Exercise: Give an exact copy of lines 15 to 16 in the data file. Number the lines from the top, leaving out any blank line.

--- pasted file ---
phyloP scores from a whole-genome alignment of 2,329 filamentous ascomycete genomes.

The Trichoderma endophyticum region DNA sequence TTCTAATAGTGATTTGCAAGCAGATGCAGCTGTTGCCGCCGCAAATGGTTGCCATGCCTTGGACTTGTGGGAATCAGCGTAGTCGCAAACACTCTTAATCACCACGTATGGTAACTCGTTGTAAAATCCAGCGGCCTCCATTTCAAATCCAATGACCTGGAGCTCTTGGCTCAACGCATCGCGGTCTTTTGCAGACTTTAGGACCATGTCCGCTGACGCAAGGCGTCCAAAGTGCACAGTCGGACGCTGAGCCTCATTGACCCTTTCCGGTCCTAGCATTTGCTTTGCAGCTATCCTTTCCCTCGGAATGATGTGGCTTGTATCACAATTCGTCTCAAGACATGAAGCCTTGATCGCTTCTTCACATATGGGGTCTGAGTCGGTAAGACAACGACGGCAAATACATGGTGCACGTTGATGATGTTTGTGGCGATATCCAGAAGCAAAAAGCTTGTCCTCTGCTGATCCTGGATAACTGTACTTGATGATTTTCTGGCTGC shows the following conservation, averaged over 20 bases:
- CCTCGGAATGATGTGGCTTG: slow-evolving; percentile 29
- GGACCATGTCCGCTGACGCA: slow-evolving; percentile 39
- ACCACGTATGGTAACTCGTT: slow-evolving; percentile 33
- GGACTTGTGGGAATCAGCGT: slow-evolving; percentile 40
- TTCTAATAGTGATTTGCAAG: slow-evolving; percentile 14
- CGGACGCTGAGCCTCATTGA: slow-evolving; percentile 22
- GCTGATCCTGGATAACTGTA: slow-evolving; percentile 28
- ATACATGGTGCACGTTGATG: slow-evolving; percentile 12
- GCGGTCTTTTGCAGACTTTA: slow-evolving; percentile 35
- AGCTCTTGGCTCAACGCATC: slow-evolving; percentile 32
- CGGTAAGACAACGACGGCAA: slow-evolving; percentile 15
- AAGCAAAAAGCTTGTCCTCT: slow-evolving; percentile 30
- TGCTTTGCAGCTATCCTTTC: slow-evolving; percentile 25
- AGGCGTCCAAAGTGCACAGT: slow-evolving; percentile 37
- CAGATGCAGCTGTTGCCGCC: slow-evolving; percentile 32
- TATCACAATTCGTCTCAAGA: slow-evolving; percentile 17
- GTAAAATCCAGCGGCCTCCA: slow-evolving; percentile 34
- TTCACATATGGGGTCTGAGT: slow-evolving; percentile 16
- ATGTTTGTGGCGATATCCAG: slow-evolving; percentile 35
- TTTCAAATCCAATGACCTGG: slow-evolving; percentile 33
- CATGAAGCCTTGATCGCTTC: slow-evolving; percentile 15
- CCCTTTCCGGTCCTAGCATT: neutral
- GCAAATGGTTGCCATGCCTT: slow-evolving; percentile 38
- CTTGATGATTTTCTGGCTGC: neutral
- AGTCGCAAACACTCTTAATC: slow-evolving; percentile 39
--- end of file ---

- TGCTTTGCAGCTATCCTTTC: slow-evolving; percentile 25
- AGGCGTCCAAAGTGCACAGT: slow-evolving; percentile 37